Thursday, February 6, 2014

Report: Dan River ‘highly toxic’ due to Duke Energy coal ash spill

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Posted on: 3:57 pm, February 6, 2014, by , updated on: 05:51pm, February 6, 2014
EDEN, N.C. — A certified laboratory analysis of water samples taken from the Dan River on Feb. 4 reveal that...
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  • Posted on: 11:11 pm, February 5, 2014, by , updated on: 11:49pm, February 5, 2014
    EDEN, N.C. — Environmentalist and the EPA returned Wednesday to conduct more water test of the Dan River after 27...
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    (Photo credit: Michael Harvey)
  • Posted on: 3:24 pm, February 4, 2014, by , updated on: 07:55am, February 6, 2014
    EDEN, N.C. — Duke Energy, along with federal, state and local teams, are working to stop a coal ash spill...
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    (Photo credit: Michael Harvey)
  • Posted on: 8:13 am, February 4, 2014, by
    ROCKINGHAM COUNTY, N.C. — Officials are keeping an eye on Dan River after a coal ash spill from a storm...
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    Dan River stock photo


    Many Wonder If Coal Ash Leak In River Could Have Been Prevented - ABC13 Feb 06, 2014 3:35 PM EST

    Danville, VA - ABC 13 has learned that this is not the first time Duke Energy has had problems with a coal ash pond, but many say this is by far the most severe leak in the company's history.
    Duke Energy says it is leaking intermittently as of Thursday afternoon. Company officials say the leak was first found by a security guard who noticed the pond levels were low. Crews are now working to put a stop to it.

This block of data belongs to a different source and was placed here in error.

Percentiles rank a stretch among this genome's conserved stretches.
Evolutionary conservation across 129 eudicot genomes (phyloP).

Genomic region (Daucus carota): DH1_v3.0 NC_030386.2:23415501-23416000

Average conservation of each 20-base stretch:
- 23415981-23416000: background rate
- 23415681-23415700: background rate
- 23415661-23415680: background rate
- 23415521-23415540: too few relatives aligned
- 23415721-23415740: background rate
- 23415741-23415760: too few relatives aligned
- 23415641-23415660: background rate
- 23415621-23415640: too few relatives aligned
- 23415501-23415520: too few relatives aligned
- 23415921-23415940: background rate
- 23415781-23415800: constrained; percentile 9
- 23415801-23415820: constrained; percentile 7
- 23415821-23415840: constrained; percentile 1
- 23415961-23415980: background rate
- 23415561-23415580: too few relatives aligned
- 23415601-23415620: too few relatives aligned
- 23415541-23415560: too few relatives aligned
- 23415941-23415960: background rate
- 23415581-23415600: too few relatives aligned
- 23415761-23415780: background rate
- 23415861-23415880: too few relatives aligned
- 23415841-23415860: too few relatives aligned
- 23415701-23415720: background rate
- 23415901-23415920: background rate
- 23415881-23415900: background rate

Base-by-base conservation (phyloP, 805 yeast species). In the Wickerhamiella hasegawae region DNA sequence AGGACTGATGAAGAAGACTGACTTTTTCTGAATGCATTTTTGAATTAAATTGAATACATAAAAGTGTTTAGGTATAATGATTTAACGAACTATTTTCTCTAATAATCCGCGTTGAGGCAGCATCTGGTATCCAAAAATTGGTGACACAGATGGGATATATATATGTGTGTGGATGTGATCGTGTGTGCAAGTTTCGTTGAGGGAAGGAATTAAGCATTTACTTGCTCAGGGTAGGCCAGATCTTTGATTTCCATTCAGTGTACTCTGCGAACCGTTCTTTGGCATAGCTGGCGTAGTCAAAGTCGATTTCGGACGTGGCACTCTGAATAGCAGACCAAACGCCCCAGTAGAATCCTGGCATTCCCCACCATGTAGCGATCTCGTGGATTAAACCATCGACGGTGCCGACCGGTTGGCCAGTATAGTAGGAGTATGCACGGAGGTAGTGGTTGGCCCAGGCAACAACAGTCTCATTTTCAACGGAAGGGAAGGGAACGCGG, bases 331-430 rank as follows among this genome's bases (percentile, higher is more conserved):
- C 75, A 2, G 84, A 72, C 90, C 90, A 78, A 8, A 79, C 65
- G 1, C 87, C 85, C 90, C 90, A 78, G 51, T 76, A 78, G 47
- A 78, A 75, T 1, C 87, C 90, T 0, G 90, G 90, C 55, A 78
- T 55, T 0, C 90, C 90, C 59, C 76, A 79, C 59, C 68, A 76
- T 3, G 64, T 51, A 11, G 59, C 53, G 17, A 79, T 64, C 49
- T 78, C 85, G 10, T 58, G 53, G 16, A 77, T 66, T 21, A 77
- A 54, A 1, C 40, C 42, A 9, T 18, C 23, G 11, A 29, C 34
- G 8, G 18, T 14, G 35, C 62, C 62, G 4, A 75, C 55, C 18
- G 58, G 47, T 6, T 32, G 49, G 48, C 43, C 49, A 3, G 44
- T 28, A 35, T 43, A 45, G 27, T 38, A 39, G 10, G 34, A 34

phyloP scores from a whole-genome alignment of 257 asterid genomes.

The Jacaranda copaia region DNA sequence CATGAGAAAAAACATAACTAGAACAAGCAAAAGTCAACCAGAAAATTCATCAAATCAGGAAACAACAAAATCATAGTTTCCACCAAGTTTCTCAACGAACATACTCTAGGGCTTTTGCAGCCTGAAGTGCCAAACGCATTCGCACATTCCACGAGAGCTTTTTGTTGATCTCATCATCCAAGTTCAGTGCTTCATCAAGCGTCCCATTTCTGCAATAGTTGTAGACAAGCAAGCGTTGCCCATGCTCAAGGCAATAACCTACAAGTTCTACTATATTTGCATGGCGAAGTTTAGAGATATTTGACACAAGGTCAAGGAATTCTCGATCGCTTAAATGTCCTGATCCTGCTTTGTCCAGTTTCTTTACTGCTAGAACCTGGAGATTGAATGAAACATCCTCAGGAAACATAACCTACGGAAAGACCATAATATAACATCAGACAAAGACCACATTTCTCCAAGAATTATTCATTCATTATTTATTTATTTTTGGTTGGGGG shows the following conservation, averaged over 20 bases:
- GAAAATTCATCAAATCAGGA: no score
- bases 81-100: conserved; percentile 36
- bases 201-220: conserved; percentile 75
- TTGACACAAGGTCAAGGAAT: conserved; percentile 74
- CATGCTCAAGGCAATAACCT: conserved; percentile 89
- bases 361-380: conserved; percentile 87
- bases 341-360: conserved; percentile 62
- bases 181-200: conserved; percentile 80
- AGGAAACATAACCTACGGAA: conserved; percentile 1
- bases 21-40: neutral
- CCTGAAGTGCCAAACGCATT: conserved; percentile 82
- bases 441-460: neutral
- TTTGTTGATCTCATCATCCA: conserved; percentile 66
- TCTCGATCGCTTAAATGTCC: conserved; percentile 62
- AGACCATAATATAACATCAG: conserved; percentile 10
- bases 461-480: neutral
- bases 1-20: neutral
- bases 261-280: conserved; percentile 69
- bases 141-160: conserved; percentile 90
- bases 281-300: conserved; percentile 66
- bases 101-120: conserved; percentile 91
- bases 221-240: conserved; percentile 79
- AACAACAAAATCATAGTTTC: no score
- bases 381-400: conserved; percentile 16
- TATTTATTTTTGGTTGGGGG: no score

With coal ash still leaking into the Dan River, many wonder if the leak could have been prevented.

    "We are accountable and we are committed to putting all the necessary resources needed to stop this leak. We will not stop until this work is complete," said Meghan Musgrave, Spokesperson for Duke Energy.

    Duke Energy representatives say the Dan River plant opened decades ago, before companies were using liners for the ash ponds. After the plant closed in 2012, the ash pond remained.

    "Having it that close to the river, I do believe was a disaster waiting to happen," said Brian Williams, Program Manager with Dan River Basin Association.

    Duke, however, says they regularly monitor the pond and have found high levels of some heavy metals which they tell us already exist in North Carolina soil. What they couldn't answer was the last time the storm drain pipe, which opened and caused this leak, was inspected.

    "It's disturbing, the emotional impact hasn't even set in with us," said Williams.

    The North Carolina Department of Environment and Natural Resources filed a lawsuit against Duke Energy last year. While still in litigation, the Department claimed that there were potentially dangerous violations at the Dan River plant as well as 11 others.